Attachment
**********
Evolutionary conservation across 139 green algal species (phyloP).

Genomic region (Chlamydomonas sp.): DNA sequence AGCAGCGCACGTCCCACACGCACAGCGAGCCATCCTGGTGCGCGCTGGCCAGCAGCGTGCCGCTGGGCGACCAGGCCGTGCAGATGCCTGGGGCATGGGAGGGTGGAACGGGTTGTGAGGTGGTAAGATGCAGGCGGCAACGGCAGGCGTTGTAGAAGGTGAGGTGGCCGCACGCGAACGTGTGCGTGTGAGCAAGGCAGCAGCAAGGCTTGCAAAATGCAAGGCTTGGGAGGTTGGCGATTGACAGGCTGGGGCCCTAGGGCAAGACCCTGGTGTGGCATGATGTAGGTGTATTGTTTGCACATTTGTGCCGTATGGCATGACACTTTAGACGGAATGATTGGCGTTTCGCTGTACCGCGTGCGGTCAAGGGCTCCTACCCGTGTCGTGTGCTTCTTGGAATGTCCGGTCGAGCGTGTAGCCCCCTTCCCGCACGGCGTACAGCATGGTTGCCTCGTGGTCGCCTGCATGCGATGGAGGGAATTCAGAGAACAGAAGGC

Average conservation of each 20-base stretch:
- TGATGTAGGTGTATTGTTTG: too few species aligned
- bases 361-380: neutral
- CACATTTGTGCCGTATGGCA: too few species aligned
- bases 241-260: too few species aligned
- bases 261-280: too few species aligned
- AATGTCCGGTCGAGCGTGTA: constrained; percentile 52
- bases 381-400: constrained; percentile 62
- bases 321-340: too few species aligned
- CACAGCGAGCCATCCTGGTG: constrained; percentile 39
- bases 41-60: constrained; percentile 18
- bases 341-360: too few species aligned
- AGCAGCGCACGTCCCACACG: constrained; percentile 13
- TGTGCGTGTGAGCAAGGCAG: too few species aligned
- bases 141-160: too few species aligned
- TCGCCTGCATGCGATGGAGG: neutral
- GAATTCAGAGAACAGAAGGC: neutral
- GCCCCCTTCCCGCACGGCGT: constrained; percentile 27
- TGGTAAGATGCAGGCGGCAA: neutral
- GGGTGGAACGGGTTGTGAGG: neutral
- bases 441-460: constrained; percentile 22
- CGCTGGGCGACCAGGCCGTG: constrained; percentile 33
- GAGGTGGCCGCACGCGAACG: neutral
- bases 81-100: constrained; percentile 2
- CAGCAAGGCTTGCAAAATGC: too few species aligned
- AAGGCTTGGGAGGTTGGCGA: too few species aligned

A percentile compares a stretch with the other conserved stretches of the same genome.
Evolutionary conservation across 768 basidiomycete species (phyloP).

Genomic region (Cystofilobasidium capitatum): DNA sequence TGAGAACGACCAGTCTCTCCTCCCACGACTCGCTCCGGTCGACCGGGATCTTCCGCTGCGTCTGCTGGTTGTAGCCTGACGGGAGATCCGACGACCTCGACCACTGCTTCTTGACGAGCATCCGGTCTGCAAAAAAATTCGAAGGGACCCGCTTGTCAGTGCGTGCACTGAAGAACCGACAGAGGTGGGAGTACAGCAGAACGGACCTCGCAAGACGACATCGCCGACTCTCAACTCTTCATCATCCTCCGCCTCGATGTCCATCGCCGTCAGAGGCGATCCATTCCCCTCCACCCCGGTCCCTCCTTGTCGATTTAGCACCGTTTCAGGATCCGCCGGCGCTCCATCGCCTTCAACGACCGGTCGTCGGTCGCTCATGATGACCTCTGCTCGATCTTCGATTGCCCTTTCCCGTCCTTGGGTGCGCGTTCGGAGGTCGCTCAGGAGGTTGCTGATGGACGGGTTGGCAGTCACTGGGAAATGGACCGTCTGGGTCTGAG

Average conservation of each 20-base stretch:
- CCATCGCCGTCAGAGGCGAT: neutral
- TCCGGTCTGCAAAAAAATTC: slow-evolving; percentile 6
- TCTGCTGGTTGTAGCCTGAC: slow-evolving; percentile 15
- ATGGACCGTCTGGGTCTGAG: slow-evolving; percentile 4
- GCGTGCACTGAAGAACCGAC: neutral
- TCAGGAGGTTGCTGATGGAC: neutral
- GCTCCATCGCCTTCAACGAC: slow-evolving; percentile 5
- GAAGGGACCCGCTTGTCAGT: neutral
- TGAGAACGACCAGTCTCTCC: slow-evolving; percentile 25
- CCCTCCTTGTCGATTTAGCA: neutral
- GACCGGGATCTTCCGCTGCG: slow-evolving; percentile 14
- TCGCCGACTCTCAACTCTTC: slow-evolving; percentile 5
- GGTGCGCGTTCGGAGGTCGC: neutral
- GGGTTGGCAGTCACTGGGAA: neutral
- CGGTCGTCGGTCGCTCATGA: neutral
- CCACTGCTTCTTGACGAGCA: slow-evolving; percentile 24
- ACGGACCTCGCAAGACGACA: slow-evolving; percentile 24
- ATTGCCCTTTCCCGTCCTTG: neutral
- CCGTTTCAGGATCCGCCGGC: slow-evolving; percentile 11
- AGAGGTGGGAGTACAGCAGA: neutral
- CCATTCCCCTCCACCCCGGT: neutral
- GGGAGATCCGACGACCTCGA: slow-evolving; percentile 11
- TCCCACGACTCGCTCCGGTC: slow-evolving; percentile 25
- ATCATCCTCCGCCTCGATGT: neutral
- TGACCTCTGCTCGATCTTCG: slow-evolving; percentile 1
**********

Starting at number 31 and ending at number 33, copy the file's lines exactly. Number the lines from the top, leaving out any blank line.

Genomic region (Cystofilobasidium capitatum): DNA sequence TGAGAACGACCAGTCTCTCCTCCCACGACTCGCTCCGGTCGACCGGGATCTTCCGCTGCGTCTGCTGGTTGTAGCCTGACGGGAGATCCGACGACCTCGACCACTGCTTCTTGACGAGCATCCGGTCTGCAAAAAAATTCGAAGGGACCCGCTTGTCAGTGCGTGCACTGAAGAACCGACAGAGGTGGGAGTACAGCAGAACGGACCTCGCAAGACGACATCGCCGACTCTCAACTCTTCATCATCCTCCGCCTCGATGTCCATCGCCGTCAGAGGCGATCCATTCCCCTCCACCCCGGTCCCTCCTTGTCGATTTAGCACCGTTTCAGGATCCGCCGGCGCTCCATCGCCTTCAACGACCGGTCGTCGGTCGCTCATGATGACCTCTGCTCGATCTTCGATTGCCCTTTCCCGTCCTTGGGTGCGCGTTCGGAGGTCGCTCAGGAGGTTGCTGATGGACGGGTTGGCAGTCACTGGGAAATGGACCGTCTGGGTCTGAG

Average conservation of each 20-base stretch:
- CCATCGCCGTCAGAGGCGAT: neutral